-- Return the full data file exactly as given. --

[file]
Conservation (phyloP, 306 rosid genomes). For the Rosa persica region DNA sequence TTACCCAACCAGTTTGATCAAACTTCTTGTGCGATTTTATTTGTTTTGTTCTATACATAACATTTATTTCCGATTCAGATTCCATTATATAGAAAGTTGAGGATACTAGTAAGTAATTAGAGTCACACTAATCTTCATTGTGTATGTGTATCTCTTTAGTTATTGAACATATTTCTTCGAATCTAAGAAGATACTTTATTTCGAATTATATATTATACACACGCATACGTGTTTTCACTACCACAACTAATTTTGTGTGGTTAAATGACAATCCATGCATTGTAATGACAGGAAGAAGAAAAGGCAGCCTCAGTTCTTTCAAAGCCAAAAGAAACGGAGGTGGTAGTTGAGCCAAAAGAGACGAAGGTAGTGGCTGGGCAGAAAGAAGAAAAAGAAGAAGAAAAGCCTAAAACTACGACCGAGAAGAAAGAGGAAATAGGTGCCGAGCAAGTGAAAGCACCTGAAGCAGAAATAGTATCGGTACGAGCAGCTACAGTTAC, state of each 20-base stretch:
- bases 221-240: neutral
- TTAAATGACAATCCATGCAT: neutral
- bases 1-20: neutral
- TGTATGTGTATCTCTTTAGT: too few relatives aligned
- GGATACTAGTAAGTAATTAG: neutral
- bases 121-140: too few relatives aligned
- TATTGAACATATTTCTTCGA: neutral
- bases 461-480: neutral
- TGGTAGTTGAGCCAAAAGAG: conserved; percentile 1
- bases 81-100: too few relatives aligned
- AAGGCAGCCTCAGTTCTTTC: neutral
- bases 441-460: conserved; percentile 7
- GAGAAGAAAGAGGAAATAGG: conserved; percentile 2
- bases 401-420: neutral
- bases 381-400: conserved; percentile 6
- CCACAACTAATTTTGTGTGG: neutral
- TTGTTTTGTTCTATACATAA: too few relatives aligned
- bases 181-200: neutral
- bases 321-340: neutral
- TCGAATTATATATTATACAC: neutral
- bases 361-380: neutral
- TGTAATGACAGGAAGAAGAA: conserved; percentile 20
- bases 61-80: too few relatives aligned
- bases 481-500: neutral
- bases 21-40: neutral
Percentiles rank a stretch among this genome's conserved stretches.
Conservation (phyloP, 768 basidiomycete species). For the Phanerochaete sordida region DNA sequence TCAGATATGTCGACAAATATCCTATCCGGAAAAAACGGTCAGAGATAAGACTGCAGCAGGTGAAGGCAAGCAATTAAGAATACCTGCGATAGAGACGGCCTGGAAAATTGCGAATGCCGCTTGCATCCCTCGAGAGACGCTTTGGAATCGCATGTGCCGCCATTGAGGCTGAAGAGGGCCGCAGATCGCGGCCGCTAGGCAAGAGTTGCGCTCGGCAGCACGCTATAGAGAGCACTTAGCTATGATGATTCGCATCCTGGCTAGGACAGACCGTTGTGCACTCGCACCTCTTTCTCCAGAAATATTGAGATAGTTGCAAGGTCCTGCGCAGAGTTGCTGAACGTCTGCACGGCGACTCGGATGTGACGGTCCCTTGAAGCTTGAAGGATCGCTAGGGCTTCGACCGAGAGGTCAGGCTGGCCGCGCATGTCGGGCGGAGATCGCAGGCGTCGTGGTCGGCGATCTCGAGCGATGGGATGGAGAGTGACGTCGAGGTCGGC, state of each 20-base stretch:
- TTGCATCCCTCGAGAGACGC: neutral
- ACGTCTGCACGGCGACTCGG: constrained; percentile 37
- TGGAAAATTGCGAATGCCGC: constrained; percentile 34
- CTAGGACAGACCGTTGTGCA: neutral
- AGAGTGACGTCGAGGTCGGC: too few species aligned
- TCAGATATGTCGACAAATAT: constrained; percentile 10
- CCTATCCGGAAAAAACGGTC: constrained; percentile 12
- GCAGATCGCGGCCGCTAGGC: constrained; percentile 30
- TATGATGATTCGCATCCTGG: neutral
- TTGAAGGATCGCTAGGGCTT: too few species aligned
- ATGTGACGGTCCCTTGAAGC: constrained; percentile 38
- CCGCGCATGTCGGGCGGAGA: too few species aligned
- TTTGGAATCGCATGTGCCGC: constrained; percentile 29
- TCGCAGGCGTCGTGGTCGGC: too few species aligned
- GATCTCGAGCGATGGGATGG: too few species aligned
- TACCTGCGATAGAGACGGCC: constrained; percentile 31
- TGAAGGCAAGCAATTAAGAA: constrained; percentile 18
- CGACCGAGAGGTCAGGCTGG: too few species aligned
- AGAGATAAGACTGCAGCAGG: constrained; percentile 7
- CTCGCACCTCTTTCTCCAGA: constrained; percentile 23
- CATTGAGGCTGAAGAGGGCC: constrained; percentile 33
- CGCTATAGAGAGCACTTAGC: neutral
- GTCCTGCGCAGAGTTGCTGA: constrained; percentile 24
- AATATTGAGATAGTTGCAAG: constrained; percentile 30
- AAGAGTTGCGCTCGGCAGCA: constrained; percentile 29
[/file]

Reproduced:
Conservation (phyloP, 306 rosid genomes). For the Rosa persica region DNA sequence TTACCCAACCAGTTTGATCAAACTTCTTGTGCGATTTTATTTGTTTTGTTCTATACATAACATTTATTTCCGATTCAGATTCCATTATATAGAAAGTTGAGGATACTAGTAAGTAATTAGAGTCACACTAATCTTCATTGTGTATGTGTATCTCTTTAGTTATTGAACATATTTCTTCGAATCTAAGAAGATACTTTATTTCGAATTATATATTATACACACGCATACGTGTTTTCACTACCACAACTAATTTTGTGTGGTTAAATGACAATCCATGCATTGTAATGACAGGAAGAAGAAAAGGCAGCCTCAGTTCTTTCAAAGCCAAAAGAAACGGAGGTGGTAGTTGAGCCAAAAGAGACGAAGGTAGTGGCTGGGCAGAAAGAAGAAAAAGAAGAAGAAAAGCCTAAAACTACGACCGAGAAGAAAGAGGAAATAGGTGCCGAGCAAGTGAAAGCACCTGAAGCAGAAATAGTATCGGTACGAGCAGCTACAGTTAC, state of each 20-base stretch:
- bases 221-240: neutral
- TTAAATGACAATCCATGCAT: neutral
- bases 1-20: neutral
- TGTATGTGTATCTCTTTAGT: too few relatives aligned
- GGATACTAGTAAGTAATTAG: neutral
- bases 121-140: too few relatives aligned
- TATTGAACATATTTCTTCGA: neutral
- bases 461-480: neutral
- TGGTAGTTGAGCCAAAAGAG: conserved; percentile 1
- bases 81-100: too few relatives aligned
- AAGGCAGCCTCAGTTCTTTC: neutral
- bases 441-460: conserved; percentile 7
- GAGAAGAAAGAGGAAATAGG: conserved; percentile 2
- bases 401-420: neutral
- bases 381-400: conserved; percentile 6
- CCACAACTAATTTTGTGTGG: neutral
- TTGTTTTGTTCTATACATAA: too few relatives aligned
- bases 181-200: neutral
- bases 321-340: neutral
- TCGAATTATATATTATACAC: neutral
- bases 361-380: neutral
- TGTAATGACAGGAAGAAGAA: conserved; percentile 20
- bases 61-80: too few relatives aligned
- bases 481-500: neutral
- bases 21-40: neutral
Percentiles rank a stretch among this genome's conserved stretches.
Conservation (phyloP, 768 basidiomycete species). For the Phanerochaete sordida region DNA sequence TCAGATATGTCGACAAATATCCTATCCGGAAAAAACGGTCAGAGATAAGACTGCAGCAGGTGAAGGCAAGCAATTAAGAATACCTGCGATAGAGACGGCCTGGAAAATTGCGAATGCCGCTTGCATCCCTCGAGAGACGCTTTGGAATCGCATGTGCCGCCATTGAGGCTGAAGAGGGCCGCAGATCGCGGCCGCTAGGCAAGAGTTGCGCTCGGCAGCACGCTATAGAGAGCACTTAGCTATGATGATTCGCATCCTGGCTAGGACAGACCGTTGTGCACTCGCACCTCTTTCTCCAGAAATATTGAGATAGTTGCAAGGTCCTGCGCAGAGTTGCTGAACGTCTGCACGGCGACTCGGATGTGACGGTCCCTTGAAGCTTGAAGGATCGCTAGGGCTTCGACCGAGAGGTCAGGCTGGCCGCGCATGTCGGGCGGAGATCGCAGGCGTCGTGGTCGGCGATCTCGAGCGATGGGATGGAGAGTGACGTCGAGGTCGGC, state of each 20-base stretch:
- TTGCATCCCTCGAGAGACGC: neutral
- ACGTCTGCACGGCGACTCGG: constrained; percentile 37
- TGGAAAATTGCGAATGCCGC: constrained; percentile 34
- CTAGGACAGACCGTTGTGCA: neutral
- AGAGTGACGTCGAGGTCGGC: too few species aligned
- TCAGATATGTCGACAAATAT: constrained; percentile 10
- CCTATCCGGAAAAAACGGTC: constrained; percentile 12
- GCAGATCGCGGCCGCTAGGC: constrained; percentile 30
- TATGATGATTCGCATCCTGG: neutral
- TTGAAGGATCGCTAGGGCTT: too few species aligned
- ATGTGACGGTCCCTTGAAGC: constrained; percentile 38
- CCGCGCATGTCGGGCGGAGA: too few species aligned
- TTTGGAATCGCATGTGCCGC: constrained; percentile 29
- TCGCAGGCGTCGTGGTCGGC: too few species aligned
- GATCTCGAGCGATGGGATGG: too few species aligned
- TACCTGCGATAGAGACGGCC: constrained; percentile 31
- TGAAGGCAAGCAATTAAGAA: constrained; percentile 18
- CGACCGAGAGGTCAGGCTGG: too few species aligned
- AGAGATAAGACTGCAGCAGG: constrained; percentile 7
- CTCGCACCTCTTTCTCCAGA: constrained; percentile 23
- CATTGAGGCTGAAGAGGGCC: constrained; percentile 33
- CGCTATAGAGAGCACTTAGC: neutral
- GTCCTGCGCAGAGTTGCTGA: constrained; percentile 24
- AATATTGAGATAGTTGCAAG: constrained; percentile 30
- AAGAGTTGCGCTCGGCAGCA: constrained; percentile 29